Journal of family issues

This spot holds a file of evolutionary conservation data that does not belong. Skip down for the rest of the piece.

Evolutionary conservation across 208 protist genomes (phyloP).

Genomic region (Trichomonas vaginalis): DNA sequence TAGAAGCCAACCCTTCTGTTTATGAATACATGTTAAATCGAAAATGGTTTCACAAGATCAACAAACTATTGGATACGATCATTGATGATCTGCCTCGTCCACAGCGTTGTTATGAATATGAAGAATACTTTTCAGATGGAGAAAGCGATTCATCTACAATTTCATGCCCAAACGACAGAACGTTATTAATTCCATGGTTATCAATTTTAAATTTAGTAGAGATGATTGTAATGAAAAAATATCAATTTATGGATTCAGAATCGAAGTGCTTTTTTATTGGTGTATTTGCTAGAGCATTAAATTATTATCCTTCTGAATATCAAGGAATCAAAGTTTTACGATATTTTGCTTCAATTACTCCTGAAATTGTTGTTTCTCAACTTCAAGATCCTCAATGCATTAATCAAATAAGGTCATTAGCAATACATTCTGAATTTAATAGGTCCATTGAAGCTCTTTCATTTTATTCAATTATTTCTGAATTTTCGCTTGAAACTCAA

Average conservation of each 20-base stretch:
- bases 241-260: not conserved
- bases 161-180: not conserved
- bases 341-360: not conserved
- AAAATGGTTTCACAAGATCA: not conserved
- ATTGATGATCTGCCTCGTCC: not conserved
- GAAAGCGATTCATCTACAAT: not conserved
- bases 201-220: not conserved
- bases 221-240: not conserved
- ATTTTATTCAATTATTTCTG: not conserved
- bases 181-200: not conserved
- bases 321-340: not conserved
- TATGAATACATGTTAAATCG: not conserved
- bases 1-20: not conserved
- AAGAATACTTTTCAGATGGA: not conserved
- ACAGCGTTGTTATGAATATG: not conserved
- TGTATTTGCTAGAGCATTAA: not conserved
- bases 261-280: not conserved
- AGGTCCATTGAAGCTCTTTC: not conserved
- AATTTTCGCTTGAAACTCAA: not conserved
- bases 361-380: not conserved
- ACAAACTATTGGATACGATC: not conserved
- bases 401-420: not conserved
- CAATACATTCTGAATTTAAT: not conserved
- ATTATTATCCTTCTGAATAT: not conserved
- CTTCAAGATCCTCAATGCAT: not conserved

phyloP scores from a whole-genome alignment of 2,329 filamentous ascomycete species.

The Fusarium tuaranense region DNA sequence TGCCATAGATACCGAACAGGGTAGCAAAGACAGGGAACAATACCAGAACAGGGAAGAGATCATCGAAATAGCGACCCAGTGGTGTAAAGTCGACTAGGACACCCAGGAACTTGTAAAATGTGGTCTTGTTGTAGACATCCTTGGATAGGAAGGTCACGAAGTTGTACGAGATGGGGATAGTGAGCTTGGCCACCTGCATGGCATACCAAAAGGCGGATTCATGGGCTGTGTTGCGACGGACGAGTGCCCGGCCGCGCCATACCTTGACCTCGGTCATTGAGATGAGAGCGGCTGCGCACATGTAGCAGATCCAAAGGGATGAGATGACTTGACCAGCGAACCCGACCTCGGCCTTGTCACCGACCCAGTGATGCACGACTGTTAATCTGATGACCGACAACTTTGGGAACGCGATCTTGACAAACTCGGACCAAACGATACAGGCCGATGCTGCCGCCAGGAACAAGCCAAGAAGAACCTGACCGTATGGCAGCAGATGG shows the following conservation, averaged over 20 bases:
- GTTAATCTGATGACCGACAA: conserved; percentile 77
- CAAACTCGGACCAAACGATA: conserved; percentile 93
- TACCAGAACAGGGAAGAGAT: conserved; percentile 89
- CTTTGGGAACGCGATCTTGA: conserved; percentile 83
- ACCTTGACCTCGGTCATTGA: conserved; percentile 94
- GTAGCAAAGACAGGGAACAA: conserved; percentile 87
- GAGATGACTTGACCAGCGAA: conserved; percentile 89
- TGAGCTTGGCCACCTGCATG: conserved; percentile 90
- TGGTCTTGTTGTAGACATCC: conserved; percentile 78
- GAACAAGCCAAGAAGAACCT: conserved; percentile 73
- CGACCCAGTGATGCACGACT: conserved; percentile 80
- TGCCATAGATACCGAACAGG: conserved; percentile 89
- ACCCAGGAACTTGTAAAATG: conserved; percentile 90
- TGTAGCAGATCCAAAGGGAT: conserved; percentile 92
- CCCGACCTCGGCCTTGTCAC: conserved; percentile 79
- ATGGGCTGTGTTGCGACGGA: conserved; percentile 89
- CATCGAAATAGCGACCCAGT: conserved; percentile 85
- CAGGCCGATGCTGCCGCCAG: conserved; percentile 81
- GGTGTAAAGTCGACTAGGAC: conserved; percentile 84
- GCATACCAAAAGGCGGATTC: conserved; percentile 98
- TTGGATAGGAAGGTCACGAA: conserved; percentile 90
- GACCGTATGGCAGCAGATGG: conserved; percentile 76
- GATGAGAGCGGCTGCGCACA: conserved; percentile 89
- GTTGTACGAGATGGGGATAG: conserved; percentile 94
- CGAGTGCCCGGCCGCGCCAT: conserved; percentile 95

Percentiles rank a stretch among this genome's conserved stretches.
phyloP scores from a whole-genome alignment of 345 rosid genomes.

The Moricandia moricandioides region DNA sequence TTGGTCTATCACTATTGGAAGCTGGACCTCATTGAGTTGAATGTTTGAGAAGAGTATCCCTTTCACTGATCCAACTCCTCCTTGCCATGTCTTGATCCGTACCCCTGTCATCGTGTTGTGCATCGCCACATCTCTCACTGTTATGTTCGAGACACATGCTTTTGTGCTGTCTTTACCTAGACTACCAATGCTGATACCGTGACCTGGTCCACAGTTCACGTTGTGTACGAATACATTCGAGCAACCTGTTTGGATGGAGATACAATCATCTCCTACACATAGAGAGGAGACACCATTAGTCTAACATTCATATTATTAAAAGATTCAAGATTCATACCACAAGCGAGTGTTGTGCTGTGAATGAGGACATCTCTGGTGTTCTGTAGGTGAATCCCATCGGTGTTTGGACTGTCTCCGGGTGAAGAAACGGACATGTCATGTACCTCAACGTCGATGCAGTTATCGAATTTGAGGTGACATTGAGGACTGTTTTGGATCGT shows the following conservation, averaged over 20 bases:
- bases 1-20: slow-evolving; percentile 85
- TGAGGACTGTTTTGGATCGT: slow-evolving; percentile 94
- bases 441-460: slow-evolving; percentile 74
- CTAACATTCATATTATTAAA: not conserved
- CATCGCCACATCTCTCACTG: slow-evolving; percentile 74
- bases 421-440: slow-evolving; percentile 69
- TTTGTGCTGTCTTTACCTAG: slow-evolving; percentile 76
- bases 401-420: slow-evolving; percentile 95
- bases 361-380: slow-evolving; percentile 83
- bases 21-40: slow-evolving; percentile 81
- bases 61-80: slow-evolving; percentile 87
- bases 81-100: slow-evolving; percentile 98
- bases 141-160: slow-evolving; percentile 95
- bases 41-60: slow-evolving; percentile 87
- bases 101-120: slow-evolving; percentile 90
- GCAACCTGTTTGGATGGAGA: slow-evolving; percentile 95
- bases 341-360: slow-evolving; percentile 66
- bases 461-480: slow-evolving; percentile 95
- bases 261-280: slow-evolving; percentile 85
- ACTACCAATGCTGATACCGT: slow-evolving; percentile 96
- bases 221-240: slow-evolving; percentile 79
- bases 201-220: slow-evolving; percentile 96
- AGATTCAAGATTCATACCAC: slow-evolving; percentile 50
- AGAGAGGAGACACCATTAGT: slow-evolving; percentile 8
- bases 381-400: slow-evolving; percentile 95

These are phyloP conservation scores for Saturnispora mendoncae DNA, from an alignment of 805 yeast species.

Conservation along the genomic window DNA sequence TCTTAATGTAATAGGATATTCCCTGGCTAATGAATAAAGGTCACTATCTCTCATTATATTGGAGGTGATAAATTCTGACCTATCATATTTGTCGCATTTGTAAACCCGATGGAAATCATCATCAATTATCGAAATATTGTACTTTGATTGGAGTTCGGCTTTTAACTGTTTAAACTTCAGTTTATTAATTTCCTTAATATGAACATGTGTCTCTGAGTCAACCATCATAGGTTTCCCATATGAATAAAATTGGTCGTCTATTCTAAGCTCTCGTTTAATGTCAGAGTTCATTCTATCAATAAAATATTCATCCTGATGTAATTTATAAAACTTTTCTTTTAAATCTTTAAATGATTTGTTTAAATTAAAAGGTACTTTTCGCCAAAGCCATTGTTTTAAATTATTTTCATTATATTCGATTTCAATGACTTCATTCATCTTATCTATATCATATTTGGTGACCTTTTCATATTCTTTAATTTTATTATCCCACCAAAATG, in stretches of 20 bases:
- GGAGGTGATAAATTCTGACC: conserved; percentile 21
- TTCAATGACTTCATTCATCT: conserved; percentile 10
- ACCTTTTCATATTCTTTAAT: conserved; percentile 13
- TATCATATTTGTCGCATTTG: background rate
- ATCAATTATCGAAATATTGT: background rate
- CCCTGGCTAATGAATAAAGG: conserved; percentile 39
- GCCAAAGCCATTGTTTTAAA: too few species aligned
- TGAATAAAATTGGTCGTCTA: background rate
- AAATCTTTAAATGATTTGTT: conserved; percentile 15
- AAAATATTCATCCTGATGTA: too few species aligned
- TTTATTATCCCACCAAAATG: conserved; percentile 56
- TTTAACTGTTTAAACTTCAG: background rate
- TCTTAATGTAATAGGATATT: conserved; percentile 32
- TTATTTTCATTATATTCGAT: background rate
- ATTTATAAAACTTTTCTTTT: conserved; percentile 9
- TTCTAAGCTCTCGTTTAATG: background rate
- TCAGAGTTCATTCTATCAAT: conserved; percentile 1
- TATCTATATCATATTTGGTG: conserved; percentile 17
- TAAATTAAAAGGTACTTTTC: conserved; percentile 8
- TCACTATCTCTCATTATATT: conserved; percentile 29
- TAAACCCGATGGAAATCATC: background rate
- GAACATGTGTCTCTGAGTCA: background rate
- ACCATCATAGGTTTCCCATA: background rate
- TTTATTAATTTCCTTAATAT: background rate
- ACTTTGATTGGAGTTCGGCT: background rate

This study examines the impact of state welfare reform policies on the paternal involvement of low-income single fathers. Life history interviews were conducted with 40 African American fathers participating in a community-based parenting program in Chicago. Men's rightful claims to fatherhood were constructed through voluntary involvement with their children and enforced paternity establishment. Welfare policies gave precedence to child support and providing and dismissed fathers' in-kind caregiving. Policy requirements reflected limited understanding of related caregiving and providing aspects of fatherhood as they vary across race and class. Family welfare policies that prioritize finances over care may curtail paternal involvement altogether; they may also adversely affect the well-being of poor children, who could benefit from the potential commitment of their fathers. (Author abstract).
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